Students Arrested at Powell Speech Protest Accuse Police of Racial Profiling

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Police arrested eight people Friday night at the San Francisco Bay Area’s De Anza College while protesting against a visit by Colin Powell. Six of the eight arrested were Muslims. Students are accusing police of using racial profiling and excessive force while arresting activists during the demonstrations. [includes rush transcript]

Last week, former Secretary of State Colin Powell spoke at De Anza College in Cupertino, California. Anti-war protestors came out in force disrupting Powell’s speech at the Flint Center auditorium and protesting outside the building as well. Confrontations occurred with the police and arrests were made. While the majority of those who engaged in confrontation were white, most of the people arrested were people of color.

  • Aman Mehrzai, student at De Anza College.

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This is a rush transcript. Copy may not be in its final form.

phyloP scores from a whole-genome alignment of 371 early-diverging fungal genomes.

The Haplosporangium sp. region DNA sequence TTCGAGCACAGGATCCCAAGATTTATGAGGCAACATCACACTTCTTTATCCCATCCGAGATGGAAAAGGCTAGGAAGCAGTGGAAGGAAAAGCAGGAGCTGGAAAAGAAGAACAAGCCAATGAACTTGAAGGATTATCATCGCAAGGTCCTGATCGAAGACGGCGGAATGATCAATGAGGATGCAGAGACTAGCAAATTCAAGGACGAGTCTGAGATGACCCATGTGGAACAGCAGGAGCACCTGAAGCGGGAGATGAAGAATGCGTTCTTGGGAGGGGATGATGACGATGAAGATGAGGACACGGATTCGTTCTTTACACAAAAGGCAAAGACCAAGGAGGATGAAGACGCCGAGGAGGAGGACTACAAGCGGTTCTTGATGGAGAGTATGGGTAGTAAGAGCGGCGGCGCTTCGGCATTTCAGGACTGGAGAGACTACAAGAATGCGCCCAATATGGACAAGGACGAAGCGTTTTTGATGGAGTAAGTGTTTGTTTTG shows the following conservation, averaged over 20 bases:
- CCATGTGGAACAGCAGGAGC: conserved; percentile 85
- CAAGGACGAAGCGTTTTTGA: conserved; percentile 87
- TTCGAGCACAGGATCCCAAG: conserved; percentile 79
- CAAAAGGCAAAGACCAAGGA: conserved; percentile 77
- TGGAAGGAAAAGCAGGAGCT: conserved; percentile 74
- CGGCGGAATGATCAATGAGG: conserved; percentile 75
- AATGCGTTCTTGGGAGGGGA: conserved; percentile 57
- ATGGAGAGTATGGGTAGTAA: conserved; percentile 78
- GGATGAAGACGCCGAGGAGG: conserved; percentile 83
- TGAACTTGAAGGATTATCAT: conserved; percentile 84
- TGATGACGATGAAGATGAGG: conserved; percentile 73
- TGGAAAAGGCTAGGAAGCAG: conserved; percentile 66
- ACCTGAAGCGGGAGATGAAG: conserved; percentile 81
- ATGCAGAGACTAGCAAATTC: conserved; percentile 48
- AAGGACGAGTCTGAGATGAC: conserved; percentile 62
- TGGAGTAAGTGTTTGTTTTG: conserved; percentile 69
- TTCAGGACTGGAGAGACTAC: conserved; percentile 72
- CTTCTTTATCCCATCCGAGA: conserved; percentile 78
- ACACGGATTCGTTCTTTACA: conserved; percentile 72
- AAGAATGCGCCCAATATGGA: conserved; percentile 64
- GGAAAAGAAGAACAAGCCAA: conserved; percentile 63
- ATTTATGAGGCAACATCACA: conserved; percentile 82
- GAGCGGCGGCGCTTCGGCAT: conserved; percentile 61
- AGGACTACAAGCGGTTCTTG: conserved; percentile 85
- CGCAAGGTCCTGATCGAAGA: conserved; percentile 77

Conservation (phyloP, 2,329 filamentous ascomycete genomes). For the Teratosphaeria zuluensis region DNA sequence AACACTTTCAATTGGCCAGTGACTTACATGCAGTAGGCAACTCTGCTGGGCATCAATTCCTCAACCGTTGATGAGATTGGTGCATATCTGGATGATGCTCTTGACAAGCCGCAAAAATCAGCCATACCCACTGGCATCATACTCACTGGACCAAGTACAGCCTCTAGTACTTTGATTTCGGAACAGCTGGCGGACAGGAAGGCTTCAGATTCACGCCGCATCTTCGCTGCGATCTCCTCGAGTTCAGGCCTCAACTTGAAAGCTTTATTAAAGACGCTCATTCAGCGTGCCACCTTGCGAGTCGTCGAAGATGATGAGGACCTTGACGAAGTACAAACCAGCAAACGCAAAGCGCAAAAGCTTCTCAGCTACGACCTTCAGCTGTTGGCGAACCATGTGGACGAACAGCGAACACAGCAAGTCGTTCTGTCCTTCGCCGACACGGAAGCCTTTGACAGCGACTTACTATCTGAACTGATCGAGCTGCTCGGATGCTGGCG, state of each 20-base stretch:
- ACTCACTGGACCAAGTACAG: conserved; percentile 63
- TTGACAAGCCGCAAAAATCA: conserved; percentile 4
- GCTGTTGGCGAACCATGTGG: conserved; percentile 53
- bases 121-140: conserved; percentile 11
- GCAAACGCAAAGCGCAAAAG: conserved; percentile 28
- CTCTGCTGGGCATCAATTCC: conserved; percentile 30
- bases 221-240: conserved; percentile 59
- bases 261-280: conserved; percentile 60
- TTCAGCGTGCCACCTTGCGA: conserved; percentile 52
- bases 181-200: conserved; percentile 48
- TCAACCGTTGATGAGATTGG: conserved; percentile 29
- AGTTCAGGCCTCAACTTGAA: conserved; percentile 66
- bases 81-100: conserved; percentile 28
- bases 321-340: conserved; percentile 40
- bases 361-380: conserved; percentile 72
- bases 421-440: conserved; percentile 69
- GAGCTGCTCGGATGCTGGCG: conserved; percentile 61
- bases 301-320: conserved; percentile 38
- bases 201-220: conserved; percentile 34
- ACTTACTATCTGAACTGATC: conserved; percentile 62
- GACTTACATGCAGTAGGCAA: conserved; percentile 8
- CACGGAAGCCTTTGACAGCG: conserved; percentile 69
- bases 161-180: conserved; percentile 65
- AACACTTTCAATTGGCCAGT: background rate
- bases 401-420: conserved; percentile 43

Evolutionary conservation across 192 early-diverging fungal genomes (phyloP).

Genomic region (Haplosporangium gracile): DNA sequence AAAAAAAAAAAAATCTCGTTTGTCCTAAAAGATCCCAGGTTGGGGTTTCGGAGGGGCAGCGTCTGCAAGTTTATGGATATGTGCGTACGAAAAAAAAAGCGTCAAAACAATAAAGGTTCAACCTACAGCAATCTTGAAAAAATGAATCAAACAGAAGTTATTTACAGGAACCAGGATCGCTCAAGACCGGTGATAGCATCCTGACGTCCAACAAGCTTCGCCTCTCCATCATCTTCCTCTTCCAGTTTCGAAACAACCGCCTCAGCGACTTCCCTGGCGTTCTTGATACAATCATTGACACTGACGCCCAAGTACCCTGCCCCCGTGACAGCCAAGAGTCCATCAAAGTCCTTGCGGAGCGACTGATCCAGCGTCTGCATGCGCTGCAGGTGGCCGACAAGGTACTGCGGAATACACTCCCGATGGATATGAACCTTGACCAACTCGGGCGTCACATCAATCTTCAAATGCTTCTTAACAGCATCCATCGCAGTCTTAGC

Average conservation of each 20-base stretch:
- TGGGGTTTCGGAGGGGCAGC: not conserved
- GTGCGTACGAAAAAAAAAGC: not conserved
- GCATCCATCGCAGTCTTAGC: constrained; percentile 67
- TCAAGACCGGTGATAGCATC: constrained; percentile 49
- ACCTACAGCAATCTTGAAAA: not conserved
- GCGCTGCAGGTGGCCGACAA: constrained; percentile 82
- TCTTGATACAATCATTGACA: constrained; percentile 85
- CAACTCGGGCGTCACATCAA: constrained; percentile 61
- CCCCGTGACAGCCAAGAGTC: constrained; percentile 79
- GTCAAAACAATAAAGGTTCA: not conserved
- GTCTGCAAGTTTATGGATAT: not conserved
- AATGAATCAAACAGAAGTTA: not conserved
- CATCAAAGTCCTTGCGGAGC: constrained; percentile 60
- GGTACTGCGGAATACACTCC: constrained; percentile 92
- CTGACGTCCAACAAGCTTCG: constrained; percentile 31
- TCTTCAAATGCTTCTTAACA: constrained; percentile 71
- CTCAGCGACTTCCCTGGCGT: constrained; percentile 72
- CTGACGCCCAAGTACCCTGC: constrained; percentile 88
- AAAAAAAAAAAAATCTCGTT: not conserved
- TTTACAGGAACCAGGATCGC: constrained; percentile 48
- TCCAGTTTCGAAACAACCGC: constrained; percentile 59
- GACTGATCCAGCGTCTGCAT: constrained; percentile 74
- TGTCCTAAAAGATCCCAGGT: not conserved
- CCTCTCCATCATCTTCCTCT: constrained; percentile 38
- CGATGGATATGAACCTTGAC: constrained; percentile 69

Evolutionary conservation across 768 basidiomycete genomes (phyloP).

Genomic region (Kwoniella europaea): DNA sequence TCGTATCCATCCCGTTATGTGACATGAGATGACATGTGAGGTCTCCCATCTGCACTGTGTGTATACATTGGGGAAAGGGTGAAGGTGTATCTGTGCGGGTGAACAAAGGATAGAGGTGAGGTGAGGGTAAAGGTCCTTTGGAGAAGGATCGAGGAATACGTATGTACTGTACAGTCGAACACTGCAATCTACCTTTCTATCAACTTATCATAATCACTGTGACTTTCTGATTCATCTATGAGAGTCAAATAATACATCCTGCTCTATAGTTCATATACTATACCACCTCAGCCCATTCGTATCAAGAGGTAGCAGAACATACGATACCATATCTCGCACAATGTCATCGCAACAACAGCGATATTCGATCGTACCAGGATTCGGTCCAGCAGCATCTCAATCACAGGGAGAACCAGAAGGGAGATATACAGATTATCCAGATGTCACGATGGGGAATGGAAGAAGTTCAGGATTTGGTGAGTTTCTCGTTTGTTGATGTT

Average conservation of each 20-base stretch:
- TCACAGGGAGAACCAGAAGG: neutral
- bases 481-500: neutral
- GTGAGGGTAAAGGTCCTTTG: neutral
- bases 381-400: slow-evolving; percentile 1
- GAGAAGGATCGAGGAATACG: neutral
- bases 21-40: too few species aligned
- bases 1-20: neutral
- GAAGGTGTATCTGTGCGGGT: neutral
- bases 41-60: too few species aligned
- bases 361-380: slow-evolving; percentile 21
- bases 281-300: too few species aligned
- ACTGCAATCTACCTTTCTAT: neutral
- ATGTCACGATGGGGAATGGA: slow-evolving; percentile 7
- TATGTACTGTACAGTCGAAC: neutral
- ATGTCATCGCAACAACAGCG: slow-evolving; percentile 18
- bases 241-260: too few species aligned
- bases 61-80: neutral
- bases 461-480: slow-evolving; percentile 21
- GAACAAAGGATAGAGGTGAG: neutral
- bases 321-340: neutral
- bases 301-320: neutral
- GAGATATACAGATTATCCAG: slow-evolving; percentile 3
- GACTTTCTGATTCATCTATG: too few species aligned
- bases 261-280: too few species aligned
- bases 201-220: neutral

AMY GOODMAN: Joining us on the telephone today, Aman Mehrzai. He is a student at De Anza, a journalism student, and he was at the protest. We welcome to you Democracy Now!, Aman.

AMAN MEHRZAI: Thank you very much.

AMY GOODMAN: Can you tell us exactly what happened? When did the former Secretary of State come to speak at your school?

AMAN MEHRZAI: He started speaking last Wednesday. And the protests started with Cindy Sheehan’s appearance, and it started in the daytime, but he didn’t appear until 8:00 p.m. that night. And the protests started right outside the Flint Center, where he was speaking, carried on to Thursday and Friday.

AMY GOODMAN: Can you describe what took place? Can you describe the level of protest outside and inside?

AMAN MEHRZAI: The first two days of protests were relatively quiet until Friday. On Thursday, I actually got to go inside and see Colin Powell speak. And inside on Wednesday and Thursday, there were disruptions of protesters who were carried out, and I believe some were arrested. Friday, things got out of control. Friday, there were other groups from different parts of San Francisco who came, including anarchist groups and other ones who joined the protest, and things got violent. Property was destroyed. From my understanding, the college campus couldn’t take the security, so they called in the Santa Clara Sheriff’s Department, and they at one point lost control, as well, and they called in the San Jose City Police, from what I’m being told by the Chief of Police.